MADRID TRAINS BOMBING
On the morning of 03/11/2004, in the middle of the rush hour, at about 07:30, 10 bombs exploded, almost simultaneously, in the train system of Madrid, the capital of Spain. All the bombs exploded in Central and Southeast Madrid, in and between Atocha station, in the center of the city, and Santa Eugenia and El Pozo in the suburbs. 191 people were killed from the blasts and hundreds were wounded.
The bombs were hidden in backpacks that were left behind in the trains and made from explosives stolen in 02/2004 from quarries in the mountains north of Madrid by a local offender, Jose Trashorras. Later the car driven by Jamal Ahmidan and the stolen 110 kg dynamite was stopped by the police for a routine check. Since the car was not stolen and the explosives well hidden in the car, the police released the car.(*) Four from the ten men that later placed personally the bombs in Madrid trains were on the car at that time.
The bombs were detonated at the same time by cellular phones, through the timer function in the phone, so all the bombs exploded almost at the same time.
The police believe that some of the terrorists, among them Daoud Ouhnane and Mohamad Haddad, went on the trains in the Alcalá de Henares station, 30 km Northeast to Madrid, since all the trains passed through this station and an abundant car with trace of explosives and the fingerprints of some of the terrorists were found outside the station.
Immediately after the attack the Spanish P.M Jose Maria Aznar blamed ETA, the Basque terror group, for the event. Nevertheless ETA always gave warning to the authorities enough time ahead about their bombs so there was time to evacuate the public from the arena.
In the evening, Al Qaedas’ Abu Hafes al Masri Brigade (Abu Hafes al Masri was the nick name of Mohammed Atef ) took responsibility on the attack by an email send to Al-Quds Al-Arabi newspaper in London. The reason for the attack, according to Abu Hafs al Masri Brigade, was the alliance between Spain and USA in Iraq.
Two days after the attack on 03/13/2004 the Spanish police arrested Jamal Zougam, a follower of Imad Yarkas, on suspicions that he was one of the ten men that planted the bombs in Madrid Trains. In the general election on 03/14/2004 a new socialist government was elected that pulled out the Spanish troops from Iraq within six months.
On 04/03/2004 the Spanish Police succeeded to locate in Leganes, a southern suburb of Madrid, Nine of the most wanted terrorist that, they believed, committed the attack. When the police closed on their hideaway they committed suicide and blew themselves up. Six were killed and two managed to escape. Since they were key figures in the plot, the Spanish police faced extreme difficulties to complete the investigation and it is still unknown today (02/2007) if the order came from Al Qaeda in Pakistan or it was a local initiative.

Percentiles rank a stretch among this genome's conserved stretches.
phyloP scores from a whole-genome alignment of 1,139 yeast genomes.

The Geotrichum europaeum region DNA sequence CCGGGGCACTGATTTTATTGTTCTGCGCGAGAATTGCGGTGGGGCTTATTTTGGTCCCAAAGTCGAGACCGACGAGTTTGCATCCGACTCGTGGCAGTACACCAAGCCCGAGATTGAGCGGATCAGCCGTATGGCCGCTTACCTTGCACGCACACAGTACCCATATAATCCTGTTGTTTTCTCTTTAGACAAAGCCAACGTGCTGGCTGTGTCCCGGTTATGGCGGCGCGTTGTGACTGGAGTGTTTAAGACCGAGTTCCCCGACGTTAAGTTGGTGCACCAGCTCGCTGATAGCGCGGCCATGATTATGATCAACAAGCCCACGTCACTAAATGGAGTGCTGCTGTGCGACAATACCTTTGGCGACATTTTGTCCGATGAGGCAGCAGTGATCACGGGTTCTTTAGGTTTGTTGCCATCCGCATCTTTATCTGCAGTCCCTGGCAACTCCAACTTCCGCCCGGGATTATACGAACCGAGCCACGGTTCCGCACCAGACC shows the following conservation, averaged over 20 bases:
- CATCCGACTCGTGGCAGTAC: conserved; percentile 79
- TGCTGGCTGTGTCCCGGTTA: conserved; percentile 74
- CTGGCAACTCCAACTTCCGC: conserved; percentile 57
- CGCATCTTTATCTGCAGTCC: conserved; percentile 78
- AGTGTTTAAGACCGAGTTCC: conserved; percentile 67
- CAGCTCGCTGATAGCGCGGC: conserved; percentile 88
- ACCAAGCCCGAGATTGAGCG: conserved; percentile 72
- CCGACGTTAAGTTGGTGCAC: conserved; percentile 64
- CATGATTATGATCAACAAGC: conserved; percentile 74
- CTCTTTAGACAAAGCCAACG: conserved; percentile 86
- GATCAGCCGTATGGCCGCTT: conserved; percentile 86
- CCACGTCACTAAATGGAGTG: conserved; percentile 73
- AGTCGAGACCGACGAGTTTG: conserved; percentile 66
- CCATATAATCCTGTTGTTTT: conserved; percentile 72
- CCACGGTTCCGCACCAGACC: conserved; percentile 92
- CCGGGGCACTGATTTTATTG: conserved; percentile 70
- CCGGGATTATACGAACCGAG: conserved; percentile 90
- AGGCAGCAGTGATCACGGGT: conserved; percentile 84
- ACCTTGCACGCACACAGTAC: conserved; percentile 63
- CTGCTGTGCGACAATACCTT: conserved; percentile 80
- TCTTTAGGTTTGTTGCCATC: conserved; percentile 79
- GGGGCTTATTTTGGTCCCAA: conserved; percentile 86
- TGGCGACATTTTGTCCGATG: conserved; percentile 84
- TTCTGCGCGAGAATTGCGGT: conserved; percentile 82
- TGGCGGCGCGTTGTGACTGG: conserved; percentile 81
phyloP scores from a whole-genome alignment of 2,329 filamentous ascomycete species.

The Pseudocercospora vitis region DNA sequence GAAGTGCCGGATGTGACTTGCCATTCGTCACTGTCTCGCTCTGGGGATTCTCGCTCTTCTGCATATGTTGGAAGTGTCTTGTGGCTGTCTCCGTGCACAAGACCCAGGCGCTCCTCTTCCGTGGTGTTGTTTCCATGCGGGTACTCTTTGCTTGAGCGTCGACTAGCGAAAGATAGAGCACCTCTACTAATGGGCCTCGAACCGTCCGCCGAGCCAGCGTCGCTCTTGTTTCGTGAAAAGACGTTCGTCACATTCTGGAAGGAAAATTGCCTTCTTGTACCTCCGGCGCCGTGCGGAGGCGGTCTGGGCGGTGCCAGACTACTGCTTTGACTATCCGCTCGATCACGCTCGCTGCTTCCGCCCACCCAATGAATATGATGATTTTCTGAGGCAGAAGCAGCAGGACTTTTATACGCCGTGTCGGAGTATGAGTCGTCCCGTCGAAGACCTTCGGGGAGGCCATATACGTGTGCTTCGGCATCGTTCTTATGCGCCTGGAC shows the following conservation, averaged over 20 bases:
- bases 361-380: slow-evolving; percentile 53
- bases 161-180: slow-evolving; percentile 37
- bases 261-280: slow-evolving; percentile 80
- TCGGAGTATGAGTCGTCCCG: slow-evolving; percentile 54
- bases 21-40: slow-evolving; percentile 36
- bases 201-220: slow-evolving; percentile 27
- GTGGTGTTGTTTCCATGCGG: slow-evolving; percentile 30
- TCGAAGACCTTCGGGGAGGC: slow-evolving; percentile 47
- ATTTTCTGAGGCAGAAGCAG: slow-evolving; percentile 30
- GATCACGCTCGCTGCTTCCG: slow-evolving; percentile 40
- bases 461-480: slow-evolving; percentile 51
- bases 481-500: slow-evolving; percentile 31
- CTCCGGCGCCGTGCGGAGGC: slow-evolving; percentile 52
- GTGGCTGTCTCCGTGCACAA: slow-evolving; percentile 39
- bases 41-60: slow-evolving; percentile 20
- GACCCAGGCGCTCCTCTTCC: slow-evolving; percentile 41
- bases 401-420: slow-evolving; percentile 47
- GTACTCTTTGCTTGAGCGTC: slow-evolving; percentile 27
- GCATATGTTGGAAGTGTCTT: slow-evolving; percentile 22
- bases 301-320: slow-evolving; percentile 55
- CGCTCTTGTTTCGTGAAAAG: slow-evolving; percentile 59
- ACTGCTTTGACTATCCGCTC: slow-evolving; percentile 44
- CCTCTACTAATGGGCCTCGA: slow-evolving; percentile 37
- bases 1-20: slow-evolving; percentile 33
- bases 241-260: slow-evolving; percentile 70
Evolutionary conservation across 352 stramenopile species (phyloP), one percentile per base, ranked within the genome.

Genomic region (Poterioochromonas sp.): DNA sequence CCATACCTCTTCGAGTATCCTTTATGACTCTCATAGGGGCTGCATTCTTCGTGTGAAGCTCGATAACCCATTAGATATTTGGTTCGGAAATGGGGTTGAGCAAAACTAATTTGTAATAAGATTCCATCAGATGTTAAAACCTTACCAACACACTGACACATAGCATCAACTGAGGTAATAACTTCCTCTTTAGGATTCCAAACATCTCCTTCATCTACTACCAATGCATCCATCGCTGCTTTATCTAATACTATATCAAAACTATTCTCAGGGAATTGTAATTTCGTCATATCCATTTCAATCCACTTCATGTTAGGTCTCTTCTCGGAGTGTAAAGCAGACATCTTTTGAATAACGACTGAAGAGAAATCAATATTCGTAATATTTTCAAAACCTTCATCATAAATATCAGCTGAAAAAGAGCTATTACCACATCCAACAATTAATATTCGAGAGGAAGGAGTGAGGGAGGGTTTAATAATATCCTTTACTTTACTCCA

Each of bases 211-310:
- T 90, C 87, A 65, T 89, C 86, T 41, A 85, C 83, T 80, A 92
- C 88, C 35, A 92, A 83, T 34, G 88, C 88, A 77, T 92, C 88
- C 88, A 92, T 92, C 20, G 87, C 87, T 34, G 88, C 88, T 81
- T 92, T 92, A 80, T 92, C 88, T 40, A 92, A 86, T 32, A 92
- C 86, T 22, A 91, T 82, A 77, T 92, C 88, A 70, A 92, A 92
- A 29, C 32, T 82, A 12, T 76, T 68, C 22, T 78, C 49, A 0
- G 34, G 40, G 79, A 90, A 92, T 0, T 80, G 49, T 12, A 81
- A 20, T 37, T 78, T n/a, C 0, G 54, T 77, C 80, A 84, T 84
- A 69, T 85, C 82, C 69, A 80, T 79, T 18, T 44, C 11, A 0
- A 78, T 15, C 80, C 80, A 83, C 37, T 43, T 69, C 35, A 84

With time Spain managed to arrest most of the people involved in the case. Rabei Osman Ahmed , one of the planners of the attack, was extradited from Italy, Youssef Belhadj from Belgium and one, Amer Azizi, is still in large and wanted.
On 02/15/2007 began the trial of 29 defendants for committing the Madrid Trains bombing attack. Eight were accused of direct involvement in the event and the others in assisting the attack directly. From the 10 men who placed the bomb, two, Jamal Zougam and Abdelmajid Bouchar, who managed to escape from Leganes, were accused in court, six killed themselves in Leganes, one, Mohammed Afalah, blew himself later in Iraq. Against the 10th one, Basel Ghalyoun, there was not enough evidence and he is accused on other charges.
The deeds or whereabouts of two fugitive brothers from Moroccan descent Mohammed and Rachid Oulad Akcha, who, according to the Spanish authorities, placed 2 of the 10 bombs that exploded in the attack, remains unknown.
Note – (*) Since Jose Trashorras and his middle-man Rafa Zouhier, who sold the explosives to Jamal Ahmidan, were both police informants, it is quite impossible to believe that the police stopped the car accidentally. It is reasonable that the police did not want to expose their source of information by searching the car much more systematically without a legal reason.
* There is very little evidence to suggest that the initiative for the Madrid Trains bombing came from the leadership of Al Qaeda in the borders’ mountains between Pakistan and Afghanistan. Contrary to that there is much more evidence to connections with Abu Musab al Zarqawi, the leader of Ansar al Islam in Iraq.
* The infrastructure of the Madrid Trains bombing was based on the Moroccan Islamic Combat Group (CICM) and is very similar to the infrastructure of the Casablanca Bombings on 05/16/2003. Although Ansar al Islam in Iraq and Moroccan Islamic Combat Group (CICM) were inspired strongly by Al Qaeda concept they were not the Al Qaeda. They had, at 2004, their own leadership, chain of command and their own apparatus to carry out such an attack.
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